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U.S. Department of State

Diplomacy in Action

U.S. Actions to Reduce Mercury Pollution from Transboundary Sources


Mercury is a highly toxic metal that can damage the brain and nervous system and presents a serious health risk particularly for children, pregnant women and women who are nursing. It represents a significant health and environmental threat because mercury emissions can travel in the atmosphere around the earth, far from their original source.

Burning coal can release substantial quantities of mercury into the atmosphere, where it is carried great distances before it is deposited in oceans, lakes and on land. For this reason, coal-fired power plants are a major source of mercury pollution. Another major source comes from the use of mercury in artisanal and small-scale gold mining. It is estimated that 70% of mercury deposited in the United States comes from global sources.

Once deposited in the environment, mercury travels up the food chain, concentrating in the fish that we eat as well as in birds and marine mammals. Around the world, mercury levels in many important species of fish have risen to the point of being unsafe for those who rely on fish as a regular part of their diet. Indigenous peoples, especially those in the Artic, are particularly impacted.

U.S. Joins Minamata Convention on Mercury

The United States signed and joined the Minamata Convention on Mercury, a global agreement to reduce mercury pollution, on November 6, 2013 at the United Nations in New York. Read more»

The United States was the first country to join the convention. Since then, a total of 12 countries have joined (the convention requires 50 countries to join for it to enter into force). The agreement has 128 signatories (signature of the convention was closed on October 9, 2014). Read more»

The Convention calls for Parties to control and reduce mercury emissions to the air from a number of industrial sources, reduce or eliminate the use of mercury in certain products and industrial processes, and reduce the supply of mercury by, among other things, ending primary mercury mining. The agreement also calls on governments to address the use of mercury in artisanal and small-scale gold mining, which uses and releases large amounts of mercury. It also includes provisions to ensure the environmentally sound storage of mercury and environmentally sound disposal of mercury waste.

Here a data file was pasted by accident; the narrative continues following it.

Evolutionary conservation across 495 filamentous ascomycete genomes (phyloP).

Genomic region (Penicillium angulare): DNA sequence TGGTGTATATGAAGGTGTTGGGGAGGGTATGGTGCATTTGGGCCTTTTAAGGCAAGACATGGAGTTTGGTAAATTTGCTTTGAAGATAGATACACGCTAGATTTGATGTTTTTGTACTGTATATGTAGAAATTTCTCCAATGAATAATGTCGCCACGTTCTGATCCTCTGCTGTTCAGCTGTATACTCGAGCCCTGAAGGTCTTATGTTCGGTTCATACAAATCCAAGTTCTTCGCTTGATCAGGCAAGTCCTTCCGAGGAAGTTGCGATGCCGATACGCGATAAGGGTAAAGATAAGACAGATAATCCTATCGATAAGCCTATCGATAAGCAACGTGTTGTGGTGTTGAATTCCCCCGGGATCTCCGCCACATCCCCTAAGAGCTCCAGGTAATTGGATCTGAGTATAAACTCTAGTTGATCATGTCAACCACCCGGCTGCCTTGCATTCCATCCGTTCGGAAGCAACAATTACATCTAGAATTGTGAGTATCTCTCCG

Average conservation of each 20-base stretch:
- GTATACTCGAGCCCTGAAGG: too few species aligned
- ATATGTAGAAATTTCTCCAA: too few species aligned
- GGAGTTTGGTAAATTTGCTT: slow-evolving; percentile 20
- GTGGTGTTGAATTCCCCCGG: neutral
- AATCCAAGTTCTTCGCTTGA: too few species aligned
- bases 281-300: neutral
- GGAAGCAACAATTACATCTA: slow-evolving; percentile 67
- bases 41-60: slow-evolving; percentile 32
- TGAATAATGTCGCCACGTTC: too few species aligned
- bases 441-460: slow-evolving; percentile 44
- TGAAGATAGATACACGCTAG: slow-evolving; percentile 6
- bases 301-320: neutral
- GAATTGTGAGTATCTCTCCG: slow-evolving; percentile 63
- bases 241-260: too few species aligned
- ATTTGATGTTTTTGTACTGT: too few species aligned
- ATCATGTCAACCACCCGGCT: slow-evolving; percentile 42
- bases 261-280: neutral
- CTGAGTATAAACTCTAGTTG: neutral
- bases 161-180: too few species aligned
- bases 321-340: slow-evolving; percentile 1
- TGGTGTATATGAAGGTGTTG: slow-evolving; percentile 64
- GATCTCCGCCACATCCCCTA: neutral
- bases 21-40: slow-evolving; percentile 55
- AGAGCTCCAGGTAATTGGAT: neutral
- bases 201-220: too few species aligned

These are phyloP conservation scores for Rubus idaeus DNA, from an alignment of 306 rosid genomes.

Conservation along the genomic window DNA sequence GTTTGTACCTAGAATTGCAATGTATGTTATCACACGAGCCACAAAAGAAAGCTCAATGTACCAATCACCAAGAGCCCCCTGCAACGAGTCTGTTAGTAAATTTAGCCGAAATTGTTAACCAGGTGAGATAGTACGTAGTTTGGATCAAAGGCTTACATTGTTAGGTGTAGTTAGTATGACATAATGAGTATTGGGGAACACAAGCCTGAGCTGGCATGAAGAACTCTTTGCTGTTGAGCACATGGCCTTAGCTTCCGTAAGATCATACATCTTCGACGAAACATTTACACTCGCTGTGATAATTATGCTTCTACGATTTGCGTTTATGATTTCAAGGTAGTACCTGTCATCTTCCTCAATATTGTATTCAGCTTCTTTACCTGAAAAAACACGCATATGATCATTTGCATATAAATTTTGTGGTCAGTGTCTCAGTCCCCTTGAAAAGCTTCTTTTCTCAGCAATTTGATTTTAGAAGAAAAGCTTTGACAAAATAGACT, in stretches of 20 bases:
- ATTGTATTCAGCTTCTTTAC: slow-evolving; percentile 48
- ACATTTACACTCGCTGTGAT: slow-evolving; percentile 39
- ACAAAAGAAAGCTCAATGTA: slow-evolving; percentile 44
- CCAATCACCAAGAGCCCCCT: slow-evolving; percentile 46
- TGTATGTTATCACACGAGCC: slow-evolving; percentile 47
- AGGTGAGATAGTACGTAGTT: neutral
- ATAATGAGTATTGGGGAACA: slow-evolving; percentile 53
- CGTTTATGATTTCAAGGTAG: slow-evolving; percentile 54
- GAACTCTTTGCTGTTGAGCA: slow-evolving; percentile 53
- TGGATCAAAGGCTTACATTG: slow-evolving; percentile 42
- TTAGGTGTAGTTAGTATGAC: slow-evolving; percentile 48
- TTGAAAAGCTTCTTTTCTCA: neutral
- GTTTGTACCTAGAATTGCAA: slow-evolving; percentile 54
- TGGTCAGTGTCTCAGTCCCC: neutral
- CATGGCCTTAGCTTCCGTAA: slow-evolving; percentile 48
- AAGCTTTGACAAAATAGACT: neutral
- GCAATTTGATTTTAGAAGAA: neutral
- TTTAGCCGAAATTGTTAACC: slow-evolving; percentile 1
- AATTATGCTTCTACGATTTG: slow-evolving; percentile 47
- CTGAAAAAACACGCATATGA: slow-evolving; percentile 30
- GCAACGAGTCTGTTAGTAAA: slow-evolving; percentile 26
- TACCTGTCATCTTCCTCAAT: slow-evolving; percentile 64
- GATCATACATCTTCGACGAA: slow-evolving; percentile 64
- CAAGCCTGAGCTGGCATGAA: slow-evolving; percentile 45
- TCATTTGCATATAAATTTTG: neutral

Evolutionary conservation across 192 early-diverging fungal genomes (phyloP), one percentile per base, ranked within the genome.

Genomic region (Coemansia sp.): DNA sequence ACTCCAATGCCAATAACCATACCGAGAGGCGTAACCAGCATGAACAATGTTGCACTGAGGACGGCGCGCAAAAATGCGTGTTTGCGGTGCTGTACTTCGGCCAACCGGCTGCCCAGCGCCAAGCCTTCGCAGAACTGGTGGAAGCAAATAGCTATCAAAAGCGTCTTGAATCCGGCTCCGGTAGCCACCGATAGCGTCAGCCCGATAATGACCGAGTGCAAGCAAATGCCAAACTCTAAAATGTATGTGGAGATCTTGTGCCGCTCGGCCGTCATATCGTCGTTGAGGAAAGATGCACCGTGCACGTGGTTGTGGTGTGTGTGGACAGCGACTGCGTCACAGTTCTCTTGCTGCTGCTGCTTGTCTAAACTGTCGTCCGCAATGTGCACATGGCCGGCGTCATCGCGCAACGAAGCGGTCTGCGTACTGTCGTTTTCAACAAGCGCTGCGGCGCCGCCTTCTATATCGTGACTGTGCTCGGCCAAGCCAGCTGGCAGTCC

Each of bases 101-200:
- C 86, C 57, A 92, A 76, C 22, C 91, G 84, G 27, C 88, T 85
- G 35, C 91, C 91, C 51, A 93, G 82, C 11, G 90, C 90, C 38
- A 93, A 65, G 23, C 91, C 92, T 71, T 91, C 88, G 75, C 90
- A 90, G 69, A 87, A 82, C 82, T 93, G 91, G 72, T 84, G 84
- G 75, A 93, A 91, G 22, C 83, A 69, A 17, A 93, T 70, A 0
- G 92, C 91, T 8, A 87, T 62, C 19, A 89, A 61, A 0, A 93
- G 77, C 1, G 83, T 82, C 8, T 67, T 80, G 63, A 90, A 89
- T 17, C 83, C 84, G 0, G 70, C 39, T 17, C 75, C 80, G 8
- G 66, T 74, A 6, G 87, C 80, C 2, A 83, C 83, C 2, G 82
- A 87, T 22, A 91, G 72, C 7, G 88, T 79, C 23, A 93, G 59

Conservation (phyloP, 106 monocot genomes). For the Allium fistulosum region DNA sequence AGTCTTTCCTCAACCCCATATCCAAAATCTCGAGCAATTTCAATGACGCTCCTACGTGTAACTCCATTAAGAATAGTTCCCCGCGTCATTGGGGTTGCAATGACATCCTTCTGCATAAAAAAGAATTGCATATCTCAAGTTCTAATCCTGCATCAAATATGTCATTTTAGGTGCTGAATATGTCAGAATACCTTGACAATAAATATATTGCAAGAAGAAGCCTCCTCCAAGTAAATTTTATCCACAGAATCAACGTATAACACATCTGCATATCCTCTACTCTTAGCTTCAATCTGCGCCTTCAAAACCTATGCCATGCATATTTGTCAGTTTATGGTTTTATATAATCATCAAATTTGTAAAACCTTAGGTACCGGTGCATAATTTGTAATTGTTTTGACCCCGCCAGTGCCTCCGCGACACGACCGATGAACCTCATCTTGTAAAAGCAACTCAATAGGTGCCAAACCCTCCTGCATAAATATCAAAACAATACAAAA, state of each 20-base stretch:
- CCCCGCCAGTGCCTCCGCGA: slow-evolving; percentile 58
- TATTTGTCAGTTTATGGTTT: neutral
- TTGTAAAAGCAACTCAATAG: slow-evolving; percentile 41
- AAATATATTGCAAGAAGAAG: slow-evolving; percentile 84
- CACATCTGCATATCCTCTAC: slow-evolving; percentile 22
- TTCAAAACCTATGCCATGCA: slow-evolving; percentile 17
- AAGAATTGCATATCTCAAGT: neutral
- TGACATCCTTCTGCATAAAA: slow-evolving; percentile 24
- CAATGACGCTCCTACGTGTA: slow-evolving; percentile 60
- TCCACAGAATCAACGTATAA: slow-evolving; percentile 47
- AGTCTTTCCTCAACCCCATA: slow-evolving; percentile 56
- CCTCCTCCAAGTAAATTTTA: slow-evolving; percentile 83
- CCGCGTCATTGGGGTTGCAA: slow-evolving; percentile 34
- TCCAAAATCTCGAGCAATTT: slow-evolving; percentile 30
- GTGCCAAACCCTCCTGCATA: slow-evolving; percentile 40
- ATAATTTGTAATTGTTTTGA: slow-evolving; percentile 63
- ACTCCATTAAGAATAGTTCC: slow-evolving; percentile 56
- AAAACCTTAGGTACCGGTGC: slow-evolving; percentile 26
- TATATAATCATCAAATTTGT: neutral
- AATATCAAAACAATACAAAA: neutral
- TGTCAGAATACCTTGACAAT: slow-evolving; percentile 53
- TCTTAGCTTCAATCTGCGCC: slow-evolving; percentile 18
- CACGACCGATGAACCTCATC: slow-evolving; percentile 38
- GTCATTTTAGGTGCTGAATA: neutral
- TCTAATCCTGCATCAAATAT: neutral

U.S. Department of State Mercury Program

The U.S. Department of State Mercury Program, managed by the Bureau of Oceans and International Environmental and Scientific Affairs (OES), promotes pilot projects that serve as models for on-the-ground activities to reduce mercury pollution. In addition, through workshops and other information sharing activities, the Program assists developing countries in meeting or exceeding their obligations under the Minamata Convention.

Since 2010, the Department’s Mercury Program has awarded grants in key countries in Latin America, Africa, and Southeast Asia. In facilitating these projects, the Program assists in coordinating effective engagement from organizations and stakeholders such as the UN Environment Programme (UNEP), the UN Industrial Development Organization (UNIDO), the Global Environment Facility, Pan American Health Organization, the Inter-American Development Bank, the UN Development Programme (UNDP), non-governmental organizations, foreign governments, and U.S. embassies.

The Minamata Convention on Mercury and Artisanal and Small Scale Gold Mining

The Minamata Convention on Mercury is increasing global interest in mercury pollution reduction activities, particularly in the area of Artisanal and Small Scale Gold Mining (ASGM). For most developing countries, ASGM is the largest source of mercury pollution. According to UNEP’s most recent Global Mercury Assessment in 2013, ASGM is currently the largest source of mercury pollution in the world, accounting for more than 35% of total anthropogenic emissions.


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